Compassionate and humble people I would say all discover Kant's rule instinctively, even if they have never phrased it to themselves. Compassion provides the "There but for the grace of God go I" element. Humility nearly compels one in all situations to see others as at least equal to oneself, and thus to follow the imperative even if you've never heard of Kant. (Q. "Can you tell me who invented the Categorical Imperative?" A. "I. Kant".)

I discovered thirty or forty years ago that the only thing I care about in another human, the first element I look for, is whether she is compassionate. A compassionate person can be my friend, even though she lacks other qualities I enjoy, even the cultural references and the ability to banter with me about Kant. In fact, it makes sense to put compassion first in CHOT, because it flows through to the other elements: a compassionate person is very likely to be humble (how many arrogant people are compassionate?). Similarly, it is impossible to conceive of someone who is compassionate yet intolerant. A human concern for the in-group exists in humanity, as if someone had saved only Anglicans struggling in the icy waters after the Titanic went down, but I would not call it "compassion" because it is not based on the proposition that human (even animal) suffering is unbearable. Someone who could watch a baby drown calmly, because it belonged to a different ethnicity, is not "compassionate".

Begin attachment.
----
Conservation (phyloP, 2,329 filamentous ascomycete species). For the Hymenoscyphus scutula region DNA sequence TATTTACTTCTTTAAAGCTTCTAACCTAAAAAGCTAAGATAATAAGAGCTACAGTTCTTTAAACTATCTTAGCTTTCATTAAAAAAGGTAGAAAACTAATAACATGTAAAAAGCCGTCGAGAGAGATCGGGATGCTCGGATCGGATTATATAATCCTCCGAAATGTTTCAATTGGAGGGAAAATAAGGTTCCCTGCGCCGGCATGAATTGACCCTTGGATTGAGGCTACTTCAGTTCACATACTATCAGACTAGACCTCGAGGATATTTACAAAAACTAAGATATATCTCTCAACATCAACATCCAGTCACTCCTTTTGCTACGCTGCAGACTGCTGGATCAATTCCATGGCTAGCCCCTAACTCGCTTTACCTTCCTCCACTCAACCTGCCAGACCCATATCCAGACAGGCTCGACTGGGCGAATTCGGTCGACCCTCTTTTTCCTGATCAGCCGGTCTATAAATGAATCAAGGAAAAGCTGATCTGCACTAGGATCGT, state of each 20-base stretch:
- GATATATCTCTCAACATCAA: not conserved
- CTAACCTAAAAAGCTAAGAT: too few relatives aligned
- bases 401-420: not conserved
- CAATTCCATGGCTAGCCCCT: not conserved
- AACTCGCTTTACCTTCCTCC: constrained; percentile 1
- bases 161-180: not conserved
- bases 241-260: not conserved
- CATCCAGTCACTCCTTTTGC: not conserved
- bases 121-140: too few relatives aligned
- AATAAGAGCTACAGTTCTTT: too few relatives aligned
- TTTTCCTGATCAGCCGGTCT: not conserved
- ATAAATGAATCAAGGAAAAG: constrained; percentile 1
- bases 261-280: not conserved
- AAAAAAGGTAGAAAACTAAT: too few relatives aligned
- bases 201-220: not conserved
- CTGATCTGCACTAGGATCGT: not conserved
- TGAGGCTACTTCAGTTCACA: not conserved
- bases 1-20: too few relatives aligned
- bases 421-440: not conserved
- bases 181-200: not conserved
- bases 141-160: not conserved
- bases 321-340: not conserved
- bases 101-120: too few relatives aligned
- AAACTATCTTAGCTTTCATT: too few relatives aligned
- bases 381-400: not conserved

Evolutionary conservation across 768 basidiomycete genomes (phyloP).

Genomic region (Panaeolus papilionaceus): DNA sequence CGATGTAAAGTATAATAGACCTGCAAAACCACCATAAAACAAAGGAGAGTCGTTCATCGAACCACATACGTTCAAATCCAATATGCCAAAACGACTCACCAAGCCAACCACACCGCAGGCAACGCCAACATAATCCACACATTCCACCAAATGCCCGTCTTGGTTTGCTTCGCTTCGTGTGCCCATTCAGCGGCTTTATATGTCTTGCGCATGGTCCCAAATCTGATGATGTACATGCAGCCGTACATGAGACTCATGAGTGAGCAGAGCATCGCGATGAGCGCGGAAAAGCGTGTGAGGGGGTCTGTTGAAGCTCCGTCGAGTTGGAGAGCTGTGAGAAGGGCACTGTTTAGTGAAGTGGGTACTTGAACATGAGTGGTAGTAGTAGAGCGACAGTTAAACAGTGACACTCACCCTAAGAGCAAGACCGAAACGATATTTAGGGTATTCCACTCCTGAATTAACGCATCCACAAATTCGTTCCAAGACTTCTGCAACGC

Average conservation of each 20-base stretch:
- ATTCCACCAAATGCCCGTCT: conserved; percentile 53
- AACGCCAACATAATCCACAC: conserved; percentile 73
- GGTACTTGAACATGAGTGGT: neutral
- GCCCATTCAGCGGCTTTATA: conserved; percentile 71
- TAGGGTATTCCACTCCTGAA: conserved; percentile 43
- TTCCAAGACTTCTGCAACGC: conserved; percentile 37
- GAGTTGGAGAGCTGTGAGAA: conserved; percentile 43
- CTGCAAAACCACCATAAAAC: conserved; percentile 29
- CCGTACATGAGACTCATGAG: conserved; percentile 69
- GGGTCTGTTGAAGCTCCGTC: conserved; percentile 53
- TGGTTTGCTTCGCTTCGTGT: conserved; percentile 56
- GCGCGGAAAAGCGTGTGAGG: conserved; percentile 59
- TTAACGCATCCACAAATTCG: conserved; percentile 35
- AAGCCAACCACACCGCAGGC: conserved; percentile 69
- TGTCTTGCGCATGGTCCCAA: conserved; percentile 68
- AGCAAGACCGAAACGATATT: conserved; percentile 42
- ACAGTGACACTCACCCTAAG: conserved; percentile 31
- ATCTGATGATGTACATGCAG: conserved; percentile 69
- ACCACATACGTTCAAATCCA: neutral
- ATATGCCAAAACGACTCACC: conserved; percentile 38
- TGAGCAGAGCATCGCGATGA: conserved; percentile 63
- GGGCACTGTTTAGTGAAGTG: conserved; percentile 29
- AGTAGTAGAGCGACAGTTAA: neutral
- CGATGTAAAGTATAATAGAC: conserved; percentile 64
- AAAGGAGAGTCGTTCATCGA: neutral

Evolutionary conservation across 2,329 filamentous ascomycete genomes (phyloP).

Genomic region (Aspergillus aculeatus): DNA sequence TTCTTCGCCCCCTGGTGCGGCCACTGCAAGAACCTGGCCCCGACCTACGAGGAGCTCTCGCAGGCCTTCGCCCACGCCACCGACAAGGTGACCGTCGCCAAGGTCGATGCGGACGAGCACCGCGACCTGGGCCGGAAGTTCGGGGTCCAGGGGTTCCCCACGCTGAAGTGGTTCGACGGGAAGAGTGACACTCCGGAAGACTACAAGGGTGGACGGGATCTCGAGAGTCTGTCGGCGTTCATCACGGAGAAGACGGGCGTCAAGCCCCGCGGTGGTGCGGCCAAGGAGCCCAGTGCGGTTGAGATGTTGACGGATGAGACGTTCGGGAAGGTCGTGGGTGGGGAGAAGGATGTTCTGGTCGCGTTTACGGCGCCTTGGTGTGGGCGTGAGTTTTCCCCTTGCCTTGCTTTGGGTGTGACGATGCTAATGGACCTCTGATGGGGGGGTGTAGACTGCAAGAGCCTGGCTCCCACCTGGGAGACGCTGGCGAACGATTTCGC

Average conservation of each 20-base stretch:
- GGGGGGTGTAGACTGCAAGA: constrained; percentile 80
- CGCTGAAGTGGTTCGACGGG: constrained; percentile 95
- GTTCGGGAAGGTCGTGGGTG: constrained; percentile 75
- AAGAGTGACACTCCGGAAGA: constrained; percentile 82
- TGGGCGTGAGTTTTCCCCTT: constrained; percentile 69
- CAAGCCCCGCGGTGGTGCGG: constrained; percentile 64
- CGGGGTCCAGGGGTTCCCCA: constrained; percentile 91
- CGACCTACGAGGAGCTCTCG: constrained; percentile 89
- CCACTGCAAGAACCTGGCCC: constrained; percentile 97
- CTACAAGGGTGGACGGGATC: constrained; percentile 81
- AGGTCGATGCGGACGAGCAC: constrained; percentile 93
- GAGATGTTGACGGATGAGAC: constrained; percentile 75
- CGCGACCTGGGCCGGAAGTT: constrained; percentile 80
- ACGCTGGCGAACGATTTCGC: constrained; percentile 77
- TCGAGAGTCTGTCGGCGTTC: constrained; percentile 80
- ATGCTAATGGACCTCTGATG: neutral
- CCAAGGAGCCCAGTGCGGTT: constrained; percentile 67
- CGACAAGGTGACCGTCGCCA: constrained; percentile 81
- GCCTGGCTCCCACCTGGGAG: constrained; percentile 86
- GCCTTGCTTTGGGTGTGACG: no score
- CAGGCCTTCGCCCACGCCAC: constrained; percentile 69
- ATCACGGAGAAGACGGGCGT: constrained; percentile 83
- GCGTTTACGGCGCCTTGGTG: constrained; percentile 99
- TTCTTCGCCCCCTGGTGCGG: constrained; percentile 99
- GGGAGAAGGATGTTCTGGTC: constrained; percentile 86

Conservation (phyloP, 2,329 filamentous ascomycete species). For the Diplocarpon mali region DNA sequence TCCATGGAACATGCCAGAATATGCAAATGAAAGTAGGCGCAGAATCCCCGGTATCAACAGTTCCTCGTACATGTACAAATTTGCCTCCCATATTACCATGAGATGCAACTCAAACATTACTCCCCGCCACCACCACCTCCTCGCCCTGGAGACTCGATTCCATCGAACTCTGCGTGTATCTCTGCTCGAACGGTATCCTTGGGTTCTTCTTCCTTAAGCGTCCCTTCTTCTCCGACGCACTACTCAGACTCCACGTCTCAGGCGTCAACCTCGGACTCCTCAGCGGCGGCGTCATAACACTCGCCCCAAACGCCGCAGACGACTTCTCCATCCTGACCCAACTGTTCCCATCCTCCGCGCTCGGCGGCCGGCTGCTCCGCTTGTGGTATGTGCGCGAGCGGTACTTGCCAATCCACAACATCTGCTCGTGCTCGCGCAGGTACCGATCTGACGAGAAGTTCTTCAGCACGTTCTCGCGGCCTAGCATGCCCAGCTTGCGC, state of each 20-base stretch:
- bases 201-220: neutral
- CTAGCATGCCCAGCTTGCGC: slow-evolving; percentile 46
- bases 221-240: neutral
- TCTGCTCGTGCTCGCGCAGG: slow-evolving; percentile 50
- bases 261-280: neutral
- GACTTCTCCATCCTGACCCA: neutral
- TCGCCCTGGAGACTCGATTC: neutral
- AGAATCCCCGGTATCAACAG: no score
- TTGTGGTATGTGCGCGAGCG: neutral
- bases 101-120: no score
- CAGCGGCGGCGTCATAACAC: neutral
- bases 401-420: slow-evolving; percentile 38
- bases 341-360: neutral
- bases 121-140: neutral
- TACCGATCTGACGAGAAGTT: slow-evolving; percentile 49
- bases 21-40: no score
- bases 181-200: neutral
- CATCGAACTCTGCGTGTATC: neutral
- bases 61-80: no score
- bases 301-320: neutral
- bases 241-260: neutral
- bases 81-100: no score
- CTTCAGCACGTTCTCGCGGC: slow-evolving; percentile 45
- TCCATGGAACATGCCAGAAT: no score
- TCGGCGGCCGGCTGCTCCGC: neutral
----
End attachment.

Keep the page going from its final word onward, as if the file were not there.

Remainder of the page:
For a year or two in the 1980's, I loved a rather difficult Hungarian girl living in Holland, and made friends with her friends, who were all delightful and warm young Dutch people. One of them said to me one day, as we were walking down a street in Utrecht, that "The Germans are just like us, but with a piece missing". This had the character of one of those insights which is like a half-welcome glass of cold water thrown over your head on a very hot day. As an American Jew born after the Holocaust years, I was prepared to think Germans participated in radical evil, but it had never occurred to me that they might be otherwise normal people who lacked compassion. Afterwards, I became interested in the stories of German Jews whose neighbors and friends seemed like normal, affectionate people in 1928, but joined the Nazi Party or supported Hitler in 1933. One of the most visible and painful examples is Hannah Arendt and her friend and lover, Martin Heidegger.

In the 1990's, I founded and ran a subsidiary of a technology company whose VP of Operations I was. It ultimately had ninety employees, whom I thought were friends. It is actually a sort of ontological business error for the CEO to think his employees are his friends--a loaded statement which deserves its own essay one day. Anyway, when we sold the company and the new owners fired me ten months later, I discovered that eighty-eight of those people could simply re-orient themselves easily to the new reality. Two of them quit. I am reviewing a contract for free for one of them this week, and making a dinner plan, eighteen years later. The other could surge up in my life and ask for aid at any time, though it has been a few years since we exchanged messages on Facebook.